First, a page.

NOTE: A healthy cell should be firmly attached to the tissue slice and not rounded up and detached from the slice.
  5. Set the amplifier in voltage-clamp (VC; Figure 4A point 1) mode. Open the seal test window and press the bath configuration (Figure 4B point 1 and 2. Use a 5-mV pulse to monitor pipette resistance (Figure 4B point 3).
  6. Backfill the tip of the patch pipette with the antifungal free IC solution before adding the IC solution with amphotericin B using a micro-filler syringe (see Figure 3).
  7. Add a slightly positive air pressure into the patch pipette using 1 mL syringe.
    NOTE: This makes a small liquid flow from the patch pipette that avoid contamination of the tip.
  8. Once in the bath, assess the patch pipette resistance and make sure no particles are attached to the tip of the pipette (Figure 4C).
    NOTE: A small piece of tape is attached onto the monitor displaying the video recording form the field of view. This makes the positioning of the patch pipette relative to cell easier when the objective is not focusing on the cell.
  9. Guide the patch pipette down to the cell using micromanipulators.
    NOTE: Make sure that the pipette is clean by looking for small particles that may have attached to the tip of the pipette. Sudden changes in resistance may also be a result of particles stuck in the pipette tip.
  10. Readjust the pipette when a few microns above the cell so that the tip of the pipette will touch the cell 1/3 from the middle of the cell, as shown in Figure 5. When touching the cell, release the pressure and apply the gentle suction to make a seal.
    NOTE: The time from the patch pipette enters the bath to a successful seal should be kept as short as possible. Not more than 1–1.5 min in order to avoid amphotericin B reaching the tip of the pipette and leak into the bath.
  11. Immediately switch to the patch window in the patch-clamp software (Figure 4D point 1) and have a holding potential between -50 and -60 mV (Figure 4D point 2). Zero out the fast capacitance made up by the glass pipette (Figure 4D point 3).
  12. Switch to the cell window in patch-clamp software (Figure 4E point 1 and 2) and start monitoring access resistance, Ra, displayed on the window. Zero out the membrane capacitance in the amplifier software (Figure 4E point 3) after sufficient access.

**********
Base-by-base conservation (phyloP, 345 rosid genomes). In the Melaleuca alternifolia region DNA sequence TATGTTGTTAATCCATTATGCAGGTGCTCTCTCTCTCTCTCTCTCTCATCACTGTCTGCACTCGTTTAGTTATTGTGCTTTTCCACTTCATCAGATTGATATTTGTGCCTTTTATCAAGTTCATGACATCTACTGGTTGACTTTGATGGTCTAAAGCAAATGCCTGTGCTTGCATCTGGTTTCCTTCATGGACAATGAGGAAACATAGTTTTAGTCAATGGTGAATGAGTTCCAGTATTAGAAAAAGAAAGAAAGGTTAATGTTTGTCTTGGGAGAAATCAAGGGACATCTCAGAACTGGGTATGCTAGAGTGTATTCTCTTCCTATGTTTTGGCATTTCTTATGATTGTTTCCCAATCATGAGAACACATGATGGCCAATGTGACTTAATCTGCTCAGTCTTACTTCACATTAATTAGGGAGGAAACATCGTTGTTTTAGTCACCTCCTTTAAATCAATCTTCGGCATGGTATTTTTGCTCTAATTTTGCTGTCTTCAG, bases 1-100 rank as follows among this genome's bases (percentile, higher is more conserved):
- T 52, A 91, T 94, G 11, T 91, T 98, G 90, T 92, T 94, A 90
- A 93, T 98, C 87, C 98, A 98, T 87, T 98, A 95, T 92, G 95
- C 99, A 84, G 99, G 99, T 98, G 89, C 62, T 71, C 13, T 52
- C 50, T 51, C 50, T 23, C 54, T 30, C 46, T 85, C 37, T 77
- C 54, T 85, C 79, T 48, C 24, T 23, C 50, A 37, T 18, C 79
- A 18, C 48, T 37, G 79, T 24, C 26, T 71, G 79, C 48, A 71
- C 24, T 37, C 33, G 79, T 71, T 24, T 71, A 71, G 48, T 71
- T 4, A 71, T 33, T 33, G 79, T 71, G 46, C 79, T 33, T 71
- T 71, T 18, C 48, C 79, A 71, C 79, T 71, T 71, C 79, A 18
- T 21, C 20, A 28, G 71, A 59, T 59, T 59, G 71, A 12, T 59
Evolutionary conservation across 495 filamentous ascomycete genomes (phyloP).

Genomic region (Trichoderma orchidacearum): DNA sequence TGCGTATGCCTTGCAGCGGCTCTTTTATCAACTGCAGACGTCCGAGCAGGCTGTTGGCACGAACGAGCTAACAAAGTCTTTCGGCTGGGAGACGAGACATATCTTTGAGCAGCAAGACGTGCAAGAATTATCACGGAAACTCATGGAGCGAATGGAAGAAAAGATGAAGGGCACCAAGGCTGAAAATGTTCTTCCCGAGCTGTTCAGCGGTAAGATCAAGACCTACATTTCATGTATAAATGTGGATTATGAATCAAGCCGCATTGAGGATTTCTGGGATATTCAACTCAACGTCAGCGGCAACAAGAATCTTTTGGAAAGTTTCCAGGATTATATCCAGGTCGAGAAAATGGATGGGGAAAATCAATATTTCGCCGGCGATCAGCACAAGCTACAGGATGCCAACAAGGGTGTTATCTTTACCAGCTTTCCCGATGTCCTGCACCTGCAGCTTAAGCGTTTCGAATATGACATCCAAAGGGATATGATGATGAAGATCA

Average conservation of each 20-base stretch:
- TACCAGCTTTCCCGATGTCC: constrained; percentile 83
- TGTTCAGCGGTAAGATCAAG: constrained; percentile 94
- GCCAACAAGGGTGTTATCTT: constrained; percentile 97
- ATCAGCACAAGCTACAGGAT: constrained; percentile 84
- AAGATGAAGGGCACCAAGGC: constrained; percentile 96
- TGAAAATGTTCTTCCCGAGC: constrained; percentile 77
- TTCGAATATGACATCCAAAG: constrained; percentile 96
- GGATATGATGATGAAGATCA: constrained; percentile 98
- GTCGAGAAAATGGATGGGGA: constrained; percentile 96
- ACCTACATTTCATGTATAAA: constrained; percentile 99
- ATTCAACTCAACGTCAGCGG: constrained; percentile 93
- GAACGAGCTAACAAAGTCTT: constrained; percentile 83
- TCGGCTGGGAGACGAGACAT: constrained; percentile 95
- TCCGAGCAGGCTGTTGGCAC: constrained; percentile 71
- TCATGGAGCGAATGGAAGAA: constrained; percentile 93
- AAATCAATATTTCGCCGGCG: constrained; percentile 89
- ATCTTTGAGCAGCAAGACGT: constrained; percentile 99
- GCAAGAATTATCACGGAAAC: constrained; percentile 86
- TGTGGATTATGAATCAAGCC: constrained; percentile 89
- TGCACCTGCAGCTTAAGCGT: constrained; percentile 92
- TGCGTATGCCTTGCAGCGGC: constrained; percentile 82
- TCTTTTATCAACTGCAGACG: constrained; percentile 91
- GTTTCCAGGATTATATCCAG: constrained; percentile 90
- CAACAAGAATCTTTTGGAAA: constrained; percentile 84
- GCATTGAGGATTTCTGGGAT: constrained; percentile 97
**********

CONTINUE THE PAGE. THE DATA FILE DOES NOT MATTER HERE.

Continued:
NOTE: Sufficient access might take 10 to 30 min (Figure 4E point 2). A good access for current clamp recordings should be below 20 M .
  13. Switch to current clamp, IC, in amplifier software window (Figure 4F point 1). Adjust the fast-capacitive currents in the I-clamp window of the amplifier software (Figure 4F point 2 and 3) to the same value as in 3.12. Check membrane potential (Figure 4F point 1).
    NOTE: Importantly, if the membrane potential is shallow (typical above -35 mV) the cell might be damaged. Cancel the recording and find a new cell.
  14. After finding a healthy cell (firmly attached to the tissue with membrane potential below -40 mV), start the experimental recordings as detailed in the manufacturer's protocol 33,34.

Subscription Required. Please recommend JoVE to your librarian.

Representative Results

This protocol demonstrates a step by step protocol of how to achieve reliable electrophysiological recordings from pituitary (gonadotrope) cells, using a medaka transgenic line [Tg(lhb-hrGfpII)] where the target cells (Lh-producing gonadotropes) are labeled with green fluorescent protein (GFP).

Initially, the electrophysiological investigations were conducted using whole-cell configuration. However, spontaneous action potentials were not observed in any of the studied cells. In a subset of cells, action potentials could be triggered using small current injections (5-9 pA) from a resting potential between -50 and -60 mV (Figure 6). These action potentials had a fast rundown, and after about 4–6 min triggered action potentials were no longer possible. The particularly fast rundown observed may be explained by the small cell size. In general, pituitary cells are smaller than neurons 30. For instance, average membrane capacitance of gonadotrope cells ranges between 4 and 10 pF 3,30,35. Similar to these findings medaka gonadotrope cells had an average membrane capacitance of (mean ± S.D) 3.4 ± 0.9 pF (n = 67).